Maltby’s attempts a coup de grâce by offering her “real challenge to biblical literalism and fundamentalism,” apparently thinking young-earth creationists haven’t faced up to this attack before:
The first two chapters of Genesis contain two creation stories, not one. In Genesis 1–2:3, the earth, the plants, the animals and the first two human beings ("male and female he created them in his own image and likeness") are created in that order. In the rest of Genesis 2, Adam is made first, then all plants and animals, and then Eve. Awkward.
This isn’t a topic presented in the Creation Museum precisely because it isn’t a troubling issue (as Maltby suggests). Rather, it’s a simple mistranslation.
Maltby’s response to our museum is especially frustrating given that she is a chaplain. We wonder, though, if many theistic evolutionists’ familiarity with young-earth creation is equally incomplete. Unfortunately, it’s impossible to fit every young-earth creationist argument, counter-argument, counter-counter-argument, and so on in a museum (especially one designed to be interactive, to-the-point, and focused on evangelism). Rather, our website is the repository of argument, counter-argument, and beyond!
Are creationists the only ones pointing out the “dark side” (the perturbing implications) of Darwin’s view on life’s origins?
Time magazine’s Eben Harrell spoke with journalist Dennis Sewell, the author of The Political Gene: How Darwin’s Ideas Changed Politics who claims that “evolution is scientifically undeniable, but its contribution to human well-being is unclear.” That view is distinct enough from the evolutionary mainstream that we thought it worth a closer look.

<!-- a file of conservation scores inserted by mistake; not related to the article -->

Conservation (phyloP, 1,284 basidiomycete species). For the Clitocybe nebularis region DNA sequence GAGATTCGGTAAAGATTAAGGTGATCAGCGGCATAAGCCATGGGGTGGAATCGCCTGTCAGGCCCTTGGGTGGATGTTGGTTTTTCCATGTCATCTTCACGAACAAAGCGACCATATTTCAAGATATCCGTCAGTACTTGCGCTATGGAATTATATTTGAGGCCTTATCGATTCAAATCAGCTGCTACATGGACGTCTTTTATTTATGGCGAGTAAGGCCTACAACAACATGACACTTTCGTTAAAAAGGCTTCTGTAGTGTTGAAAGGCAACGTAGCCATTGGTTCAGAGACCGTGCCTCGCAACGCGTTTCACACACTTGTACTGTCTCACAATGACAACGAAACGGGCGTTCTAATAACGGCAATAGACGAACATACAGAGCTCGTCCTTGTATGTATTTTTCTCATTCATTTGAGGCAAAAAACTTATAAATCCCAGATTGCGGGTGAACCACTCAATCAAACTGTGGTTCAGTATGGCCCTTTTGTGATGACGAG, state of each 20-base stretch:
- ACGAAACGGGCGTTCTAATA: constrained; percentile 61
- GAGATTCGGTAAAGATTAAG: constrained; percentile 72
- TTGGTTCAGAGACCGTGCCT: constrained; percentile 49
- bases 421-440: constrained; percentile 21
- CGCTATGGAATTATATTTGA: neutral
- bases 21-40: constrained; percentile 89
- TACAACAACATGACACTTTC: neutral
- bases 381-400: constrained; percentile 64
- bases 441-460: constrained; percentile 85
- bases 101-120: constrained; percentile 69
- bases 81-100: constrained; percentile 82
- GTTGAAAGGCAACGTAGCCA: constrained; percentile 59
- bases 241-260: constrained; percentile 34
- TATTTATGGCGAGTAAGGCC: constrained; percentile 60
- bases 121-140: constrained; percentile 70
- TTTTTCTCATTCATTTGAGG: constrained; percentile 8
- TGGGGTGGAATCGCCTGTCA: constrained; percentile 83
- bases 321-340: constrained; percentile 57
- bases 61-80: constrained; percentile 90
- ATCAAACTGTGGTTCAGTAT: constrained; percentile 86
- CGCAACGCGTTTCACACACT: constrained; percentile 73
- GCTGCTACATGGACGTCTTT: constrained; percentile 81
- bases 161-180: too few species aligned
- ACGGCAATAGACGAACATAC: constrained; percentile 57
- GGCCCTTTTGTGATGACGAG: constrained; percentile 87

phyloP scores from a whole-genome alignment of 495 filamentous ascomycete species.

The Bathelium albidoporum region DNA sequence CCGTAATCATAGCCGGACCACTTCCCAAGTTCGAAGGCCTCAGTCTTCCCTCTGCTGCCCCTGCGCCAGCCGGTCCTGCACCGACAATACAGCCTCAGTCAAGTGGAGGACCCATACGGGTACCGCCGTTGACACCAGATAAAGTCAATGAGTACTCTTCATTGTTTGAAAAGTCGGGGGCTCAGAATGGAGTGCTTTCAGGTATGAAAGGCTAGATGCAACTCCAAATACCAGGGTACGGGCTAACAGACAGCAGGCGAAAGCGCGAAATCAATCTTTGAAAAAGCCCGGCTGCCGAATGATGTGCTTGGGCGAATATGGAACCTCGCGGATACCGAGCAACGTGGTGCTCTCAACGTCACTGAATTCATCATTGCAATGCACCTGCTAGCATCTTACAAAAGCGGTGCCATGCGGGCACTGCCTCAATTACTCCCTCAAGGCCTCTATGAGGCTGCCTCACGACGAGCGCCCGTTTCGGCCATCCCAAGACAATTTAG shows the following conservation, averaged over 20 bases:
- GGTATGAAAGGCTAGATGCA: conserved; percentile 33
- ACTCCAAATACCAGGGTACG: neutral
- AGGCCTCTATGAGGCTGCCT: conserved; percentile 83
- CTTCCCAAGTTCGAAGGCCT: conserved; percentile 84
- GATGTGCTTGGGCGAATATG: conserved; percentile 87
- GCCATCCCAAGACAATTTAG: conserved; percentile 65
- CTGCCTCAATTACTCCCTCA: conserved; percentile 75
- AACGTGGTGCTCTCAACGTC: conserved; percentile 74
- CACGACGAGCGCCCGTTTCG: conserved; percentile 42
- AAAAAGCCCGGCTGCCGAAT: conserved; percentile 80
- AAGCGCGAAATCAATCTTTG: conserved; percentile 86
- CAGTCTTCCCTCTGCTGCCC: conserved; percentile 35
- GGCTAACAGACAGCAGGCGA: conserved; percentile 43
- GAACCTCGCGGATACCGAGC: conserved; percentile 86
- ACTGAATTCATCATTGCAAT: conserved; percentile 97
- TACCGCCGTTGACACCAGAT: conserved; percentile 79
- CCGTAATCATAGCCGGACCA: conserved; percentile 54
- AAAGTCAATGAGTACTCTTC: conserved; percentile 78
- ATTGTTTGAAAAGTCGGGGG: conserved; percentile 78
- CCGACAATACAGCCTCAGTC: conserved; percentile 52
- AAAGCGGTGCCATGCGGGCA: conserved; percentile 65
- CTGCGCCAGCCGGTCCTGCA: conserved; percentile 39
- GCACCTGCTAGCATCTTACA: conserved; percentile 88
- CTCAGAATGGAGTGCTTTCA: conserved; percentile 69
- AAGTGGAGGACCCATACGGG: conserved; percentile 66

Among Sewell’s interesting claims:
Sewell’s comments are surprisingly frank considering the usual praise evolutionists heap on Darwin. Indeed, his comments mirror much of what we have written about the consequences of a Darwinian mentality on life.
Sadly, Sewell, while comprehending the moral erosion made possible by Darwin’s ideas, seems unsure of where our morality should come from. “I think we have to decide what status we are going to give to the human race,” Sewell offers. “Most of the world’s religions hold that human life is sacred and special in some way. In teaching our common descent with animals, we also have to examine what is special about human beings, and why they deserve to be treated differently and granted certain rights.”
This week saw increased media coverage of Darwin because it was the 150th anniversary of the publication of On the Origin of Species. To mark the event, New Scientist obtained an “interview” with Darwin. While clearly intended as humor, the interview does deal with numerous topics we’ve addressed before (many times, in the case of most).
Remember, if you see a news story that might merit some attention, let us know about it! (Note: if the story originates from the Associated Press, Fox News, MSNBC, New York Times or another major national media outlet, we will most likely have already heard about it.) And thanks to all of our readers who have submitted great news tips to us. If you didn’t catch last week’s News to Note, why not take a look at it now? See you next week!